Colocation is offering a green alternative for cloud users
- A surge in demand for cloud-based solutions has led to a surge in the usage of colocation data centers
- The advancement of technologies enable data center providers to adopt more sustainable practices
Colocation, in simple terms, is like secured storage for data servers. Providers offer companies the physical space to store, manage, and run their data servers. Warehouse-like facilities are filled with towers of racks, rented out to any company dealing with large volumes of data.
Generally, colocation benefits companies with limited resources to shelter in-house servers. Since it’s a shared facility, maintenance, power costs, cooling, communication, and floor space, is distributed among tenants. The global network of data centers by colocators also connects companies with cloud providers. The massive shift to teleworking has seen a spike in demand for these services.
“The bulk of the activity we saw at the wholesale colocation level were hyperscalers; cloud companies and content providers taking up colocation space just to meet this increase in demand,” Pat Lynch, senior managing director of CBRE’s data-center division, told the Wall Street Journal.
Colocation facilities are helping businesses sustain their operations amid the pandemic. This is made possible by hybrid cloud frameworks that provide modernized solutions for companies to take advantage of. Container-based hybrid cloud platforms help companies move existing servers to colocation facilities and allow companies to manage their data servers from the public cloud without the need for bespoke management tools.
Kubernetes allows applications to decouple from the specific infrastructure and help to segregate workloads to the public cloud and colocation infrastructure while managing in a unified way.
But one of the major achievements of the hybrid cloud framework is giving companies the ability to choose vendors driven by green-energy initiatives. As data center providers are driven to adopt renewable energy practices, enterprises can continuously update their cloud architecture. Enterprises with on-premise data centers can now shut down their on-prem hardware and move to servers hosted in colocation facilities.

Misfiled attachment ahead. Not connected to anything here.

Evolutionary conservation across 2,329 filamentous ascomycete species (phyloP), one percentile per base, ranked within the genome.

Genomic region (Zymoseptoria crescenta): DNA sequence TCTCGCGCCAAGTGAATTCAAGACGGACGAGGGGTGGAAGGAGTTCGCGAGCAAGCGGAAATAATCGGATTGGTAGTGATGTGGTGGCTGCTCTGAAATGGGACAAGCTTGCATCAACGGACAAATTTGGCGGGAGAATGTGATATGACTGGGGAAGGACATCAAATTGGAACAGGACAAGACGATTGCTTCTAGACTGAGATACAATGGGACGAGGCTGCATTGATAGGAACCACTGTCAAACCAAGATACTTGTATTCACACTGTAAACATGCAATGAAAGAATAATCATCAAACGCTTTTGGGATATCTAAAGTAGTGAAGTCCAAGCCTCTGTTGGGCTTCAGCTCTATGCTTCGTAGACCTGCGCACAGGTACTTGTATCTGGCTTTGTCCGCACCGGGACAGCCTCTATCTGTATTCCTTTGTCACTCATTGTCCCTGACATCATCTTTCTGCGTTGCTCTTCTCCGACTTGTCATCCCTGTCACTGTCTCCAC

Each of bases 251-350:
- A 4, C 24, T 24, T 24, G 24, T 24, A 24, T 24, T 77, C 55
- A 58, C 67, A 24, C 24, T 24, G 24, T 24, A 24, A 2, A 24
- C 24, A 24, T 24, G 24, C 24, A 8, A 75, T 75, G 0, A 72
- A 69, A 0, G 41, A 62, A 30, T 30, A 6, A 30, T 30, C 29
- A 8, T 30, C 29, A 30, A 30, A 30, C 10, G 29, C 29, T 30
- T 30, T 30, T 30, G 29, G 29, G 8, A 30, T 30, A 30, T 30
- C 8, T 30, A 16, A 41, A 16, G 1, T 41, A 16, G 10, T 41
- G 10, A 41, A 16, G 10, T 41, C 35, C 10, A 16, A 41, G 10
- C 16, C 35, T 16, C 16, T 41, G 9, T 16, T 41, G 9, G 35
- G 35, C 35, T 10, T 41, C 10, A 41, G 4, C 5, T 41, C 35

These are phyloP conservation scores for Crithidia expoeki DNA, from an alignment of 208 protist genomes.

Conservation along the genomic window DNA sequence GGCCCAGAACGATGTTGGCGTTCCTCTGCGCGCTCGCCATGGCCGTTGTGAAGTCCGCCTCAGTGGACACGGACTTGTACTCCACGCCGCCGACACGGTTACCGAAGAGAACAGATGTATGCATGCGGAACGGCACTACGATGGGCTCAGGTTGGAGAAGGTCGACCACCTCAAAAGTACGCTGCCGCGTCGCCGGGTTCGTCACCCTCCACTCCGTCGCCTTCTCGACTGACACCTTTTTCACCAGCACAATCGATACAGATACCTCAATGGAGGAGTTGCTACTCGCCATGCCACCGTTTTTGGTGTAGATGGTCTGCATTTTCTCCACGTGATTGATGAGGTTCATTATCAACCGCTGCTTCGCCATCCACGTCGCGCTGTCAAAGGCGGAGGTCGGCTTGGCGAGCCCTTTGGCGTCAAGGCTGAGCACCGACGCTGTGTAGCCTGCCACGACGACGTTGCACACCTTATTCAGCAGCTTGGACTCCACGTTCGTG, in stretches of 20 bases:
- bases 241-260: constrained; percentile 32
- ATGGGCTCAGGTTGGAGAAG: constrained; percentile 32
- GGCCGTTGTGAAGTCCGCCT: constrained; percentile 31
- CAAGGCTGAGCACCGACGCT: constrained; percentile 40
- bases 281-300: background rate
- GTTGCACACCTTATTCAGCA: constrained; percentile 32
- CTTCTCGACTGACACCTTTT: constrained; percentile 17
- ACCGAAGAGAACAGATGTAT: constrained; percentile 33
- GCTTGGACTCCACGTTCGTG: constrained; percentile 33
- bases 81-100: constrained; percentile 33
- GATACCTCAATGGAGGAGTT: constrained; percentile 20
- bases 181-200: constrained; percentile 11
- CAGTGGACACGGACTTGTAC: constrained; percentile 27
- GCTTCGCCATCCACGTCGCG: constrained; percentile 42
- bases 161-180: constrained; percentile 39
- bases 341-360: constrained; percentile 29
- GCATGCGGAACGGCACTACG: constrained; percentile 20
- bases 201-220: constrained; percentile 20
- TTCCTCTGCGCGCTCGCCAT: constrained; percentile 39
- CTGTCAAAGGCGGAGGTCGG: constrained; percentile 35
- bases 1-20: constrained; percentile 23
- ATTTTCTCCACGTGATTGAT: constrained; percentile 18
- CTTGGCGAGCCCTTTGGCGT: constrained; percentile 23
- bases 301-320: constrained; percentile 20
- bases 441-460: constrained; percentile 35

Selecting colocation providers that operate on renewable energy will help businesses in lowering their carbon footprint. According to a white paper from Digital Realty, “it’s more critical than ever for enterprises to seek alternative energy solutions for their data center infrastructure,” particularly as increasing use of technology like IoT and artificial intelligence is amassing greater volumes of data than ever before.
Sustainability-focused data centers now offer advanced cooling systems which optimize air flow with smart sensors, while many in the colocation industry are switching to clean energy to power their facilities in efforts to offset the environmental impact of their sites.
The goal to “go green” has been pervasive among tech giants in the market. Key players such as Microsoft have doubled down on plans to become carbon negative by 2030. Retail giant Amazon vows to be carbon neutral by 2040.
The direction the tech landscape is heading towards seems promising, but for smaller businesses with limited resources, carbon neutrality may not be as simple. Colocators and cloud providers are teaming up to offer alternative options that are more environmentally friendly, and this can help the growing community of cloud users adopt more sustainable practices.